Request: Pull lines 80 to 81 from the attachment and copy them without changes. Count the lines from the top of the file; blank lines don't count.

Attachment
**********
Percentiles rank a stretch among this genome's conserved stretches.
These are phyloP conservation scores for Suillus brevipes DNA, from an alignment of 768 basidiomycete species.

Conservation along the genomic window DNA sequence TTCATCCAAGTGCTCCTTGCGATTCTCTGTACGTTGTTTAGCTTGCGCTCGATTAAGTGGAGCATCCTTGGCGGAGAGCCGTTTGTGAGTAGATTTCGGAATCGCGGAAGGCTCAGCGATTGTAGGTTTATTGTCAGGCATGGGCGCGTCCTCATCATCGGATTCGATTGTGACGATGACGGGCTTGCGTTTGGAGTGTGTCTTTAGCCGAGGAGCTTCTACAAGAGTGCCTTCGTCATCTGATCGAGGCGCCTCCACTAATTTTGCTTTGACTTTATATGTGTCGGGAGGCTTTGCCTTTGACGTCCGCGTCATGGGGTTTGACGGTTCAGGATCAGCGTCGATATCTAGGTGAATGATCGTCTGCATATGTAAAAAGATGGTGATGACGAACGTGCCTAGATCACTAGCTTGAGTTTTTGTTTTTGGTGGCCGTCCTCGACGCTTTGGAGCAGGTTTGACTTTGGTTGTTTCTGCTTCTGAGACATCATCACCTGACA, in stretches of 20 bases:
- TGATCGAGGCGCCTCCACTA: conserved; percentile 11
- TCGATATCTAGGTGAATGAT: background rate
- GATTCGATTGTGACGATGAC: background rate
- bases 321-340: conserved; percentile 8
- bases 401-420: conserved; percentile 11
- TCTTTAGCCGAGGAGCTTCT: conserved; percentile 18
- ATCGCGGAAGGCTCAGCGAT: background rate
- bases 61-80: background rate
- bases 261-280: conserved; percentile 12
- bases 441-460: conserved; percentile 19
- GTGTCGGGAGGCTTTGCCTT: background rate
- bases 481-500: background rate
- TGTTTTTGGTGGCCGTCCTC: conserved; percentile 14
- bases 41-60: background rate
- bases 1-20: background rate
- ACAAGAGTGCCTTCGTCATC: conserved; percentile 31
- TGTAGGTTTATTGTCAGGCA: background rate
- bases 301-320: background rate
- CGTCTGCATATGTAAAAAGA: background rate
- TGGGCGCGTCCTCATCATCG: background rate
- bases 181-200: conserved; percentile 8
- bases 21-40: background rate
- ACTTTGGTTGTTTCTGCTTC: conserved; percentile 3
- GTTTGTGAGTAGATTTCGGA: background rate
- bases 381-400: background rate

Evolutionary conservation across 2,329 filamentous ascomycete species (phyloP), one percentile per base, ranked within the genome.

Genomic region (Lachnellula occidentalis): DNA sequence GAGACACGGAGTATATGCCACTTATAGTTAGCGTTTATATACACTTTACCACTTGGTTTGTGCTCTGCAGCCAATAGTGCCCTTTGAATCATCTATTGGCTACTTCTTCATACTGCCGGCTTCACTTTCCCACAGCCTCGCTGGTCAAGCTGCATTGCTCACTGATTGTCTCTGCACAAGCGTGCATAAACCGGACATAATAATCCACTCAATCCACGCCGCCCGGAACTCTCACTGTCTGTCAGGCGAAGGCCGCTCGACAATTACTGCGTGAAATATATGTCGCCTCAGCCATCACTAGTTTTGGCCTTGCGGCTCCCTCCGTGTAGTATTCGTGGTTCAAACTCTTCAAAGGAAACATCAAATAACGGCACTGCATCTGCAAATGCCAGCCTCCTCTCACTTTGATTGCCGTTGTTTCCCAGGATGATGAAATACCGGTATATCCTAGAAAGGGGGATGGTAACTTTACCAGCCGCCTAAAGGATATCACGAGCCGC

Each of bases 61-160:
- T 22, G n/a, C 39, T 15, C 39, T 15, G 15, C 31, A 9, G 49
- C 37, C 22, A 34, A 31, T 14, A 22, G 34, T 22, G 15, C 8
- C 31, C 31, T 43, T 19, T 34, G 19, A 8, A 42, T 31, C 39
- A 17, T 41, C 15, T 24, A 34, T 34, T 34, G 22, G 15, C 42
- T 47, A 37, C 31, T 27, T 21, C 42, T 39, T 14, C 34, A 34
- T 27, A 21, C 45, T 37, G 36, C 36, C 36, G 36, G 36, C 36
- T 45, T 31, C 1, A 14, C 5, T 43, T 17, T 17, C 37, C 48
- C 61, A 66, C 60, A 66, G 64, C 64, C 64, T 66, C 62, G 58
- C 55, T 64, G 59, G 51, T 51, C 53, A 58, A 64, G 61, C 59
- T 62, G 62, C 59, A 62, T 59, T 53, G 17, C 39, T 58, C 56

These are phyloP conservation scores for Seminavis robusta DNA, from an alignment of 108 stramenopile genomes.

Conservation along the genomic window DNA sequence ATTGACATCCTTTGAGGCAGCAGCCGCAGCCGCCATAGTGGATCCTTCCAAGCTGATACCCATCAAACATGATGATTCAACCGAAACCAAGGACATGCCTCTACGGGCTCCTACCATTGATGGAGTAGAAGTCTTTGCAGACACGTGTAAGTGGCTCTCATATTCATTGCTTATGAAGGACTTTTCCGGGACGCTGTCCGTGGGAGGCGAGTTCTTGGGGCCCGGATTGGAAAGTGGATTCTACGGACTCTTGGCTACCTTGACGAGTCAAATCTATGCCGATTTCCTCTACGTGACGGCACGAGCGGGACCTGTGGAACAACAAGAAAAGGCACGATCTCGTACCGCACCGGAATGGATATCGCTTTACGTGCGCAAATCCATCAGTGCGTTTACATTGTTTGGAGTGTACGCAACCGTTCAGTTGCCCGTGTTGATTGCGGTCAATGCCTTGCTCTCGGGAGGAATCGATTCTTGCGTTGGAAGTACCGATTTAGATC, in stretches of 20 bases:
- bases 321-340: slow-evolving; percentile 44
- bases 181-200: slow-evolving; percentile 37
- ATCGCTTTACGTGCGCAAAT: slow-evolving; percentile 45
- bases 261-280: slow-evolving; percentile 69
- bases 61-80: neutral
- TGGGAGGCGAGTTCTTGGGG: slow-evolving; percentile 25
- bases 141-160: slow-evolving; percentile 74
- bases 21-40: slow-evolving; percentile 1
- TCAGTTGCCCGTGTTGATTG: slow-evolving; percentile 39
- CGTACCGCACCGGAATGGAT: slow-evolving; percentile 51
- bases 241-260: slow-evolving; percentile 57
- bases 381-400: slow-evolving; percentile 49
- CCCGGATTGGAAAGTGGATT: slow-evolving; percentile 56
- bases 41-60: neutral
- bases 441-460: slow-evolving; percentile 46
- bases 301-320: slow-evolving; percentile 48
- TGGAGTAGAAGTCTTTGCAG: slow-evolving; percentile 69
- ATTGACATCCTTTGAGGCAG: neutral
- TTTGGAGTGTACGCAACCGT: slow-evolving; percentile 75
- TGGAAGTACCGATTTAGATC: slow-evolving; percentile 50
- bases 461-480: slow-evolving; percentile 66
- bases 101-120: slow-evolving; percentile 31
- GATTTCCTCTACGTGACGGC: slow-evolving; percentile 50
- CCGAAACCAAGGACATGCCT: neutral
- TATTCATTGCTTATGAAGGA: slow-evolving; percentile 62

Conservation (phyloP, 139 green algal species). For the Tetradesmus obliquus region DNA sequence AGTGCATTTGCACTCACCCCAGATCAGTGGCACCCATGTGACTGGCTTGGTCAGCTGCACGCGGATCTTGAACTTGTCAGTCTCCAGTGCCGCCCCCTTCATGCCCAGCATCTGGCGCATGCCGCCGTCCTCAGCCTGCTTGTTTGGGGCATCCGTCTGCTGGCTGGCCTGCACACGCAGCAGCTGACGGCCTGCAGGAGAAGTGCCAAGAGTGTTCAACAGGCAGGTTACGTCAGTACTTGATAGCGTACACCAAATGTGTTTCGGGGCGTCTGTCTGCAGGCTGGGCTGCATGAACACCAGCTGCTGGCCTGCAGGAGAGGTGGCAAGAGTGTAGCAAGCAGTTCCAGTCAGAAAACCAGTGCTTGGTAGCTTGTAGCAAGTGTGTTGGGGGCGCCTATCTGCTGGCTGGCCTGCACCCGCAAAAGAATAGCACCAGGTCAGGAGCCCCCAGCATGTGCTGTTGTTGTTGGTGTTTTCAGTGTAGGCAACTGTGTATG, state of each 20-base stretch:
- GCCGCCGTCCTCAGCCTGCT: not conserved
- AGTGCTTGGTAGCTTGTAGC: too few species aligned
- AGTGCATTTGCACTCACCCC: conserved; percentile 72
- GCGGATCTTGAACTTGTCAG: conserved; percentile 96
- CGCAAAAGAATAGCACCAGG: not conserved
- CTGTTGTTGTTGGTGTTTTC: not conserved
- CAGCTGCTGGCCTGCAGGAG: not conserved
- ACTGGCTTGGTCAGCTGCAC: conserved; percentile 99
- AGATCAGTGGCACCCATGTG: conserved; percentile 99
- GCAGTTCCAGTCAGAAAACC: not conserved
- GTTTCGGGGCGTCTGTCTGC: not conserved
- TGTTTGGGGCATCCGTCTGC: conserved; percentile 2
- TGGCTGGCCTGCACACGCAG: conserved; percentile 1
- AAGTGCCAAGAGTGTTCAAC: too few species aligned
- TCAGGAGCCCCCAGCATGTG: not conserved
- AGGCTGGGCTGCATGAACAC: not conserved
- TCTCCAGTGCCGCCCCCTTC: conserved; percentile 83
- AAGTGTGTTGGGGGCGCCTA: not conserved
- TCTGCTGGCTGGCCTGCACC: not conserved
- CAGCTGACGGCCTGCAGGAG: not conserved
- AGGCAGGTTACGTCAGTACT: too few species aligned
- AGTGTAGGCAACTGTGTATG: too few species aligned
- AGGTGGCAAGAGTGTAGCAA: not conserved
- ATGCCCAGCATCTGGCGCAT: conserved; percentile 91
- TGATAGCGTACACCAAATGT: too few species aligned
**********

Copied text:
- GTTTCGGGGCGTCTGTCTGC: not conserved
- TGTTTGGGGCATCCGTCTGC: conserved; percentile 2